Episode 18: Creating Meaningful & Memorable Experiences
James: Welcome to another episode. So excited for this. We are going to be joined by Jennifer Kline Shernoff. She's a seasoned, energetic leader with a passion for building. She brings more than 20 years of experience in financial services, education and technology, B2B, B2B2B and B2C companies, and has held a variety of leadership roles in marketing customer experience, and customer support, and product management. The last four years, she helped build AI products and services and conversational AI at LivePerson and Ada Support. Her superpower is recognizing patterns and helping transform organizations by connecting the people, processes, and experience, and products that make those organizations exceptional. Stay tuned for this episode with Jennifer Klein Shernoff. We'd like to thank our current sponsor of the Month, Aircall. Aircall. io, go check them out. Love what they do. They also just reached 100 million in revenue, which is incredible. We partner with them, they are a big part of our ecosystem. Aircall is a cloud based call center and phone system of choice for modern businesses, a voice platform that integrates seamlessly with popular productivity and help desk tools. Aircall was built to make phone support easy to manage and accessible, transparent, and collaborative. Aircall believes that a great conversation is the most powerful way to communicate with customers, prospects, candidates, and colleagues. We tend to agree. They are as equally invested with voice and sound as we are.
Brian: I'm James.
James: And I'm Brian.
Brian: And this is Spanning Zero.
James: Jennifer, welcome to the show.
Jennifer Kline Shernoff: Hi. Thanks. Nice to be here.
James: I got special permission from Jennifer to call her by Jen, so throughout the show I'm going to say, Jen, but for those listeners out there, you got to get her permission. Jen, I was just thinking about this the other day, and this is what was going through my mind, is the psychology behind what occupies the most space in our brain. Is it the positive experience, is it the negative experience, or is it the resolution of the experience? And the psychology behind that is we gravitate, as humans, towards negative because that's part of our nature. We gravitate towards negative. However, the moments that we remember the most in our lives are more positive when they invoke some type of emotion that is deeper than just surface level. When I think of the resolution of how this kind of stuff creates a psychological moment for us, I do think that the experience is deeper and more meaningful and emotional because you've gone from one side of the spectrum to the other in the middle, and then you're going all over. I think, for me, I remember the moments the most that have a resolution. It's one thing to get the experience wrong, but it's a whole another thing to act on it. And I think that's so rare in today's world that that's why it's so prominent in our minds.
Brian: It fits with that. We've talked a lot about the thread between, from experience to emotion to memory, and it fits with that whole framework, also.
Jennifer Kline Shernoff: We all come into a situation with a brand with a certain expectation. And I think, what's interesting is when you have those wow moments in that experience, those are memorable. Not necessarily turnaround, but they beat your expectation or the converse where they didn't, in the reverse, you had a very high expectation and it was really, really low. And then, why is that? That turnaround, it's the recovery of that that's most memorable to my next best action. Would I recommend this brand of a hotel again or seek it out or not? And what was interesting is, it didn't matter about the price, it didn't matter about the location, it didn't matter about all these things. What it mattered was when I had this yucky thing that happened, how was I treated and was it resolved quickly and was there empathy in that moment with that person? And what's interesting is, taking this like an automation perspective, how does an AI really do that? Affect me, and can it? Is it even realistic to think that one should? Should we be using automation for recovery/ moments that actually matter or not, or what is the role of AI in that?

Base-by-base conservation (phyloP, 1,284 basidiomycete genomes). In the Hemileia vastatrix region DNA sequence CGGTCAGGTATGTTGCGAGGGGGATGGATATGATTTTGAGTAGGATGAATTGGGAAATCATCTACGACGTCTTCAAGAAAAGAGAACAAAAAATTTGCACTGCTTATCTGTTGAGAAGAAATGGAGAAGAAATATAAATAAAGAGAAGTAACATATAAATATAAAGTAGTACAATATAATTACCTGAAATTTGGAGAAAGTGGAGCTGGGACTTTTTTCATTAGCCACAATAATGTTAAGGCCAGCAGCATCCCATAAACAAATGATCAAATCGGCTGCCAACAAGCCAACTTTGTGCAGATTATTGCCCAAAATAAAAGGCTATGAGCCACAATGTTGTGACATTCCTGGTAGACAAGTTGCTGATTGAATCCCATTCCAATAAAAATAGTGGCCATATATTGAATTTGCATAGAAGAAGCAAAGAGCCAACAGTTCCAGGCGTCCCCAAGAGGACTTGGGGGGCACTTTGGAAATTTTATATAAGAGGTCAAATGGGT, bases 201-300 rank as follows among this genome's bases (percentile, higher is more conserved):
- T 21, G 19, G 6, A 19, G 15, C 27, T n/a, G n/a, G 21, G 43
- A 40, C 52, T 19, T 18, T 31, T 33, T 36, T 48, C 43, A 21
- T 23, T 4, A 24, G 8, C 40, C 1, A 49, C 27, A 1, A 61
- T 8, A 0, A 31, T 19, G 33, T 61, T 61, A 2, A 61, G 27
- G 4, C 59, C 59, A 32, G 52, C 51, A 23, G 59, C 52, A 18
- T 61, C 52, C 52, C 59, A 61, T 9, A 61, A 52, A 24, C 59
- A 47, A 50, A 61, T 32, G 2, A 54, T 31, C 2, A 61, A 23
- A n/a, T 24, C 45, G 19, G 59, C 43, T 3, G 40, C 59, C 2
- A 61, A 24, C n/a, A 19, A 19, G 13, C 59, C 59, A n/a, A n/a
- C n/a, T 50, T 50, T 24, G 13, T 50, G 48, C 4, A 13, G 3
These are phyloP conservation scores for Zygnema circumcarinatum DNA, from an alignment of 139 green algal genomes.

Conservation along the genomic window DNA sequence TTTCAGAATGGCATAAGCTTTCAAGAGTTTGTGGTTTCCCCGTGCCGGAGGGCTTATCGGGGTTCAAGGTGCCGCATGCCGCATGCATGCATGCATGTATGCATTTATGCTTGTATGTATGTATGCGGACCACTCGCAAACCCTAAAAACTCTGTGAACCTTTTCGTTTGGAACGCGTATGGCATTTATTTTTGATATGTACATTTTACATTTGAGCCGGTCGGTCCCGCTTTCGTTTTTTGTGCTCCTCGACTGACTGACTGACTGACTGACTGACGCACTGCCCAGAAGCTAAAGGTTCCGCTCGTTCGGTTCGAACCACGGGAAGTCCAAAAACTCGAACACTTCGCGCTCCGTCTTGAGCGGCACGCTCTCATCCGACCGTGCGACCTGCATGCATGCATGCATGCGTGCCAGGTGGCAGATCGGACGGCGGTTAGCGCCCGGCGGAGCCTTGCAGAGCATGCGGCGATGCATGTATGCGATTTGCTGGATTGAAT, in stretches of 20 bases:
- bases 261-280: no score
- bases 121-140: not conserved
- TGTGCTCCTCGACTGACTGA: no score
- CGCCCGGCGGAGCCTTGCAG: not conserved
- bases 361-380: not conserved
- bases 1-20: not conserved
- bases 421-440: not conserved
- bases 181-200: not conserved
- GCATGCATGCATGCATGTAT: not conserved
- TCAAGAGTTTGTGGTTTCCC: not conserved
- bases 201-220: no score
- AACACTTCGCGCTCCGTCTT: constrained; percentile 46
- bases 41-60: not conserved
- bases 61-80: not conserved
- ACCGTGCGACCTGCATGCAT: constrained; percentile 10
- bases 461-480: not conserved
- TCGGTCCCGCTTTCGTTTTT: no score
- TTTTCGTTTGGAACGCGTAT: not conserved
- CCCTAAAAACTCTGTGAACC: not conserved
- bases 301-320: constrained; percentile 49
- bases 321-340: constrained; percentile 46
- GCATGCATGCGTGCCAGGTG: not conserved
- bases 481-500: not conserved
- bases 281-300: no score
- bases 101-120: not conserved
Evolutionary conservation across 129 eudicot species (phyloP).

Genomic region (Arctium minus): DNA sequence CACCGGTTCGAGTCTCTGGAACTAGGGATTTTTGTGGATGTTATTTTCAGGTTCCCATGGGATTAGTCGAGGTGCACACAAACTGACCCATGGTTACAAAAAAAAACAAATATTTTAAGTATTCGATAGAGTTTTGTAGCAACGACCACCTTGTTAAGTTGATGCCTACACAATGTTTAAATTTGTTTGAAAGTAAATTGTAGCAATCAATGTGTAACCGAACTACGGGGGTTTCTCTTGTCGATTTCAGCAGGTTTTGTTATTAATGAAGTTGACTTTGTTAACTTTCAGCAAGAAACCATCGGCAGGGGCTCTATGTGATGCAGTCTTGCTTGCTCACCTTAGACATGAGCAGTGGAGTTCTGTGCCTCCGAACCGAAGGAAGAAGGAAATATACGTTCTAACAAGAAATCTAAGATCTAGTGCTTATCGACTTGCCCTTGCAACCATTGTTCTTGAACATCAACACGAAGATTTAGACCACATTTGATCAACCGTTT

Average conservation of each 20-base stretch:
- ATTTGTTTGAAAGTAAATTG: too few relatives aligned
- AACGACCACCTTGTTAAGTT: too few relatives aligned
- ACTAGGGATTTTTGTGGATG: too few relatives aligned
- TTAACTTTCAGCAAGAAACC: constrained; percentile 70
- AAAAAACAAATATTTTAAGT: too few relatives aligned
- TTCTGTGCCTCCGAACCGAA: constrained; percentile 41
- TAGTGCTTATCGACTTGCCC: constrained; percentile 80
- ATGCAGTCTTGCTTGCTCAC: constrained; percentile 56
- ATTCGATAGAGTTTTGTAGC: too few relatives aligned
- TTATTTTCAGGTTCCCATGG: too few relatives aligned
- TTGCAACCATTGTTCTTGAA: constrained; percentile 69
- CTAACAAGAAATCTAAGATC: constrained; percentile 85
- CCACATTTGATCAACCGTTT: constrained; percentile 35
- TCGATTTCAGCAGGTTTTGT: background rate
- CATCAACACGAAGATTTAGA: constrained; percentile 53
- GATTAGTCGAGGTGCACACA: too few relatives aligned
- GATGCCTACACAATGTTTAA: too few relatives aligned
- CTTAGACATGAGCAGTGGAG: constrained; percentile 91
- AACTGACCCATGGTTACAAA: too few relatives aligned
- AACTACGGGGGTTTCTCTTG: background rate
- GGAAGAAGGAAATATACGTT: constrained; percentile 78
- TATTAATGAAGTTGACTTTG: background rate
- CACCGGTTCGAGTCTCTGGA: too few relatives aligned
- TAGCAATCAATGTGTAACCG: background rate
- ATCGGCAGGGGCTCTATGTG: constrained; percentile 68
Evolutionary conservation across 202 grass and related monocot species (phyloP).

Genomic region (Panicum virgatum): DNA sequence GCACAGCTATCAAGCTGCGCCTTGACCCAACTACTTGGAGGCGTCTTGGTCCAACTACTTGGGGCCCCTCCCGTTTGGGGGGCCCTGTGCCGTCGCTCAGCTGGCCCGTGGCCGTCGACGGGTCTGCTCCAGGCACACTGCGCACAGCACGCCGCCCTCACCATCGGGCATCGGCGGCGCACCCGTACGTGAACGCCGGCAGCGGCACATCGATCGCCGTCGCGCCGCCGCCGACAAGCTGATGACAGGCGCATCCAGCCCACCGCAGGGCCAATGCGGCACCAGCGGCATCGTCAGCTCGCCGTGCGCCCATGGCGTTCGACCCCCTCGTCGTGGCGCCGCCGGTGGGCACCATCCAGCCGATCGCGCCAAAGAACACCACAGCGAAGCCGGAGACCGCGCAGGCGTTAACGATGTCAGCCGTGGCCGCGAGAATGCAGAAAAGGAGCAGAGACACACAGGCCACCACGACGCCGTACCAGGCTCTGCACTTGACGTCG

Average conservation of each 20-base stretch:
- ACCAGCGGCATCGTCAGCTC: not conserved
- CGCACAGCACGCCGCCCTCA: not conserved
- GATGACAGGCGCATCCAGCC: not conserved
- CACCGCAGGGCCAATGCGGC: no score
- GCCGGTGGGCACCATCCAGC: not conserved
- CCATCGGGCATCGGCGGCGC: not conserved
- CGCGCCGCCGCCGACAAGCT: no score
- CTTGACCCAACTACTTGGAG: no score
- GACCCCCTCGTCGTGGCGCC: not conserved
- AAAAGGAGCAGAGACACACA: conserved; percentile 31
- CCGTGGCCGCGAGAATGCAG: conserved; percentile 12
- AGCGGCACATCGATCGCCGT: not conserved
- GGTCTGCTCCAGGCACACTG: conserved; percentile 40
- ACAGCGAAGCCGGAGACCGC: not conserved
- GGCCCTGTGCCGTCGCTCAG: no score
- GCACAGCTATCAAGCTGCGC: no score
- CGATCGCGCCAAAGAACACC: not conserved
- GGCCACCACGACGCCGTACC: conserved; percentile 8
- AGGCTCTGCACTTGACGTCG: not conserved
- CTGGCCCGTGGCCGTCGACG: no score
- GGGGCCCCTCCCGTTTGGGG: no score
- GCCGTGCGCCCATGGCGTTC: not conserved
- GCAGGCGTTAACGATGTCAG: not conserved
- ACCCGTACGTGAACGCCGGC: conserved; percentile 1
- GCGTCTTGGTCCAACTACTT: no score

Brian: If you're working backwards, and I love the way that you frame this around the expectations going in, because people do have expectations and the expectations do vary. And so often the customer service experience, the expectation is so low, and the expectation of an automation that you hit is so low, that what is the bar that really needs to be cleared to where you've delivered a turnaround experience just by helping somebody complete whatever it is they're calling for in a timely fashion?
James: Should there be a bar, is really my question? I don't think there needs to be a bar. I think it's so unique to the brand. I am a raving fan of the Utah Jazz, so my experience that I expect with them is much higher than the experience I expect if I were... Even though they're completely unrelated, but the experience that I would expect with a completely different industry like, let's say, my bank. However, one is completely unrelated to something that is a necessity of my life. The Utah Jazz are not a necessity of my life, even though I claim that it is, it's not. But my finances and my money is. And I think that's where the bar changes and raises. It's this thing, whatever it is, the product that you're servicing, does it have a deep connection to people and their life? And some products genuinely do, it's why people are more upset when they call the IRS than any other place.
Jennifer Kline Shernoff: It's super interesting. I've been thinking about this and just going through daily life, I have a higher expectation of the end to end experience I'm going to have with a digital brand than I do with a legacy brick and mortar brand.
Brian: Totally agree.
Jennifer Kline Shernoff: Broadly speaking I do. But this is where the delight moment continues to be back to this topic. I'll give another example. Do you know the company Stitch Fix? They send you clothes, personalization. I am a giant fan of Stitch Fix.